Some perplexity respecting the rights of the courts to pronounce legislative acts void, because contrary to the Constitution, has arisen from an imagination that the doctrine would imply a superiority of the judiciary to the legislative power. It is urged that the authority which can declare the acts of another void, must necessarily be superior to the one whose acts may be declared void.

The objection is obvious – a court annulling an act of the legislative branch can become abusive.

How the problem works out in today's world

By the Founders' standards, judges today have sometimes lurched over to the legislative side, in Roe v. Wade (1973), for example, which dealt with abortion.  Justice Blackmun discusses, after deficient research and dependence on tendentious scholarship, such complicated issues as when viability begins and the psychological and social health of the mother.

But where does the Constitution talk of such matters?  How can a court direct the legislatures about them?  It seems that the SCOTUS is writing laws and imposing its own agenda on the Constitution, since the Constitution says nothing about abortion or reproduction.

Clearly the SCOTUS overreached and should have left the issue to the states and their legislatures and the elected representatives, who, after all, are closer to the people than unelected judges are.

Toward a solution

So how do we curtail the concentration of power in the SCOTUS and its encroachment on the legislative branch?

According to Federalist 47, which lays out the interrelations of the three branches of government, the judiciary does not have executive or legislative power: "The judges can exercise no executive prerogative, though they are shoots from the executive stock; nor any legislative function, though they may be advised with by the legislative councils."

The SCOTUS has no executive or legislative authority – take note, SCOTUS.  You are not legislators.

Hamilton says in Federalist 78 that the court must interpret the Constitution, but in what spirit?

It is far more rational to suppose, that the courts were designed to be an intermediate body between the people and the legislature, in order, among other things, to keep the latter within the limits assigned to their authority. The interpretation of the laws is the proper and peculiar province of the courts. A constitution is, in fact, and must be regarded by the judges, as a fundamental law. It therefore belongs to them to ascertain its meaning, as well as the meaning of any particular act proceeding from the legislative body. If there should happen to be an irreconcilable variance between the two, that which has the superior obligation and validity ought, of course, to be preferred; or, in other words, the Constitution ought to be preferred to the statute, the intention of the people to the intention of their agents.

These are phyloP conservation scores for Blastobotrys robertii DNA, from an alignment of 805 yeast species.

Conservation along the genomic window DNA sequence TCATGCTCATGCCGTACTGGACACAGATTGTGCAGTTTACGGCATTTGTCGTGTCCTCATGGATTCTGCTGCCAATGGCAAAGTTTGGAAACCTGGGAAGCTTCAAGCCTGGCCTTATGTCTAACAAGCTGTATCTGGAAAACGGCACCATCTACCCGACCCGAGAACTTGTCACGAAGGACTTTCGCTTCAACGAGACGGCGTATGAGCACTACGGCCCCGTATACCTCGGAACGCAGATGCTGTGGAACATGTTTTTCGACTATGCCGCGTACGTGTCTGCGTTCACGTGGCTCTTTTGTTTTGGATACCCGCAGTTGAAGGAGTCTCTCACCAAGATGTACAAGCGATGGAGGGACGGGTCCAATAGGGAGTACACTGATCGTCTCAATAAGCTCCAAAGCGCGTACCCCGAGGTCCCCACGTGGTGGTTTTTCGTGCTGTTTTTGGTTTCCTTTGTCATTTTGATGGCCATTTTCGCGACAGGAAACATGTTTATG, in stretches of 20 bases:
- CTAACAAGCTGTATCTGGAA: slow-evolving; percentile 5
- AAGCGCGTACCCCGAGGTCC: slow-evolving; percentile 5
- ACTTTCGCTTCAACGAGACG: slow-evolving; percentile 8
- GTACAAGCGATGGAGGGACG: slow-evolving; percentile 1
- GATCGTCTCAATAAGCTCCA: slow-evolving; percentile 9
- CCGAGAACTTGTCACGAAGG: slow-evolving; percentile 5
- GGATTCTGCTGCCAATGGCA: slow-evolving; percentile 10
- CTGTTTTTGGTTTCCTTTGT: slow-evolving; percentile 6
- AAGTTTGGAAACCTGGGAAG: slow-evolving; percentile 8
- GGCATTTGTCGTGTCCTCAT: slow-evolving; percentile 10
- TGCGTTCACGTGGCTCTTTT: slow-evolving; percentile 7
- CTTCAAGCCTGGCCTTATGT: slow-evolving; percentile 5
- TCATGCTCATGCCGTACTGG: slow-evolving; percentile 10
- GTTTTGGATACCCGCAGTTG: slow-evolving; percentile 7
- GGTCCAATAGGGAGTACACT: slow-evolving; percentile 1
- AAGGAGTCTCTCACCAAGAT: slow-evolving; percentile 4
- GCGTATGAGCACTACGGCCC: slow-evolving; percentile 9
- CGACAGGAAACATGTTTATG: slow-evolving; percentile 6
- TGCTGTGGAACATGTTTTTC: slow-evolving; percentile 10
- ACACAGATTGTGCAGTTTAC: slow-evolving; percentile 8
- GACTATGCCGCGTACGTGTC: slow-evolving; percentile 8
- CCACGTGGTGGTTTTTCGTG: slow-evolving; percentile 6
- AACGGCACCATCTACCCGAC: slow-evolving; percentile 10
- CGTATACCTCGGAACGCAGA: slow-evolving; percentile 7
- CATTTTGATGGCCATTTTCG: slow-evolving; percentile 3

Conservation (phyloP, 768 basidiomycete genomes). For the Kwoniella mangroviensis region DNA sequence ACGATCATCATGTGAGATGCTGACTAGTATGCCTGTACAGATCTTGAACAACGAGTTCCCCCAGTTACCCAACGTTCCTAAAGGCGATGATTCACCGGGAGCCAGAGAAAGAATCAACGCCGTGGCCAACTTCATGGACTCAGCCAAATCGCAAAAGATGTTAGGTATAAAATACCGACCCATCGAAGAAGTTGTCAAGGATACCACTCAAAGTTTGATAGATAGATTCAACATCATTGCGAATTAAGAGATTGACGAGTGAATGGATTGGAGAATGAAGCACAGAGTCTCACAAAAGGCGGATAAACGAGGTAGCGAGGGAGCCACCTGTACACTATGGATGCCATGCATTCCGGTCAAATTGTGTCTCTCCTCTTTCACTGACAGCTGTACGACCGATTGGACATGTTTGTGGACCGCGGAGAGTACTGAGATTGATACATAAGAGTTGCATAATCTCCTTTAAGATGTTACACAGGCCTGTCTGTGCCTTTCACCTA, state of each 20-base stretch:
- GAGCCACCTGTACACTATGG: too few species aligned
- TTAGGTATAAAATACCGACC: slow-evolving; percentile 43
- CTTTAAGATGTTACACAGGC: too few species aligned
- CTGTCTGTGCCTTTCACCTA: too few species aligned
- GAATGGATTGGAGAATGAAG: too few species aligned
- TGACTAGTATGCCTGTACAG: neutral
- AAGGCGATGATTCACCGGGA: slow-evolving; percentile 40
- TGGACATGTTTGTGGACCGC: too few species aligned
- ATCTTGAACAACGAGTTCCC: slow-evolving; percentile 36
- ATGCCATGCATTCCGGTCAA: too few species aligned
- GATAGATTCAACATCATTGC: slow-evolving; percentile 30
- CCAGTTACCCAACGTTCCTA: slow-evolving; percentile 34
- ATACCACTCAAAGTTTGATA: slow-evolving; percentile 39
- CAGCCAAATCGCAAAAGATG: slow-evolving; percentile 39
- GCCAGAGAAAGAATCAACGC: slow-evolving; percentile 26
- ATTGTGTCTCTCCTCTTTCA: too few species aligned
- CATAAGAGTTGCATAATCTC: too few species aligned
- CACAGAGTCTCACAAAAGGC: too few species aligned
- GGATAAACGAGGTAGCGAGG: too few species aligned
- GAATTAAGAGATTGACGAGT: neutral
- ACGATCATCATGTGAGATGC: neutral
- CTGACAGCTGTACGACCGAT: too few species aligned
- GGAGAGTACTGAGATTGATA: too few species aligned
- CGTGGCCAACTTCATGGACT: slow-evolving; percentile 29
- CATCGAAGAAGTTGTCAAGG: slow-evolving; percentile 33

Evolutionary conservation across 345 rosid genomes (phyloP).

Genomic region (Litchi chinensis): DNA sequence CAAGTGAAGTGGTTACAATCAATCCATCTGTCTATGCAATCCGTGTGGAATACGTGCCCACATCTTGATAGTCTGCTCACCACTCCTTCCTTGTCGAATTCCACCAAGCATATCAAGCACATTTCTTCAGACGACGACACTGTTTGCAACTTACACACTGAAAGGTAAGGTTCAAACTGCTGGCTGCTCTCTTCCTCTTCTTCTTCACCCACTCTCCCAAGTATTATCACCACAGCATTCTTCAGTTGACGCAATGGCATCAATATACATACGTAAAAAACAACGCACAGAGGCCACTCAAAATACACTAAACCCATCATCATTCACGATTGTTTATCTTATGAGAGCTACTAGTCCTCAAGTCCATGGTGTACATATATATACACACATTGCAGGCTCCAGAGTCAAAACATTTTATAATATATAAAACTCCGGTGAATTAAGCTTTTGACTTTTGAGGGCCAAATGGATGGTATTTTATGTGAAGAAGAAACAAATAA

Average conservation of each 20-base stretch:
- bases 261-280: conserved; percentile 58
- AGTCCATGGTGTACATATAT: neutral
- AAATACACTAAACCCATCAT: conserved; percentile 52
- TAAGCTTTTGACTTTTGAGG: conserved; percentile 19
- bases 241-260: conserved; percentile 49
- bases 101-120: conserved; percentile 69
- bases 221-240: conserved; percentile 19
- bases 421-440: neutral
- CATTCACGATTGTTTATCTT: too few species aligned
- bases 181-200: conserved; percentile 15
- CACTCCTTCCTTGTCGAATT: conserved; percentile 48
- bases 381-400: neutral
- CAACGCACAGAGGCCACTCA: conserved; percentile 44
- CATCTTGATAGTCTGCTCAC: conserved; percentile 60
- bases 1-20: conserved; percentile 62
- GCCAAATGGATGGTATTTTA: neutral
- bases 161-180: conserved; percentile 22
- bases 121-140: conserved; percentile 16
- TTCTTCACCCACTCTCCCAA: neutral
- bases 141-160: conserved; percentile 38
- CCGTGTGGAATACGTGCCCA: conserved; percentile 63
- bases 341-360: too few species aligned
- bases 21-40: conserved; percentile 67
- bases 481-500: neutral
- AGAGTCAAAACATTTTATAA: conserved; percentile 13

Apparently Hamilton envisions the judges adhering strictly and purely to the Constitution, without reading their own agenda into it.  They must ascertain its meaning, not impose their own postmodern, anything-goes interpretation and politics on it from the outside.

And to ascertain its meaning, judges must take the words as written in their historical context.  If the Constitution does not clearly cover a current issue, then maybe – just maybe – the SCOTUS should leave it to the legislatures to decide.

Either way, the people come first.  And their will or intention (note the last phrase in the excerpt) is expressed in elections.

The unspoken assumption here is that the SCOTUS justices must show humility, out of good character, before the checks and balances and the Constitution, laying aside their own political agenda.

Their role and powers are spelled out in Article Three, not One or Two.  They are supposed to be the weakest branch.

The intention of the people, expressed in their electing agents or representatives, comes first.

The constitutional solution is clear

In Federalist 66 Hamilton says that the president may nominate, but the senate appoints:

It will be the office of the President to nominate, and, with the advice and consent of the Senate, to appoint. There will, of course, be no exertion of choice on the part of the Senate. They may defeat one choice of the Executive, and oblige him to make another; but they cannot themselves choose, they can only ratify or reject the choice of the President.

So, then, what is the constitutional solution to the problem of overreaching judges?

We must elect the right executive and senators who reflect our values.  Then the executive will nominate judges who share our values and have a certain humility before the Constitution and the intention of the people.

And the Senate will confirm the nominees.

The election solution is slow, but we conservatives are constitutionalists; we respect the Constitution.

Patience is a virtue, and the people's knowledgeable vote is power.

It's about people power in the Federalist essays and the Constitution, not the power of any neo-monarchs.

James Arlandson and has written a supernatural historical fiction about his ancestor and the seventeenth-century real founding of America: Will Clayton: Founder, Quaker, and Demon Breaker.  His website is Live as Free People, which is updated almost daily.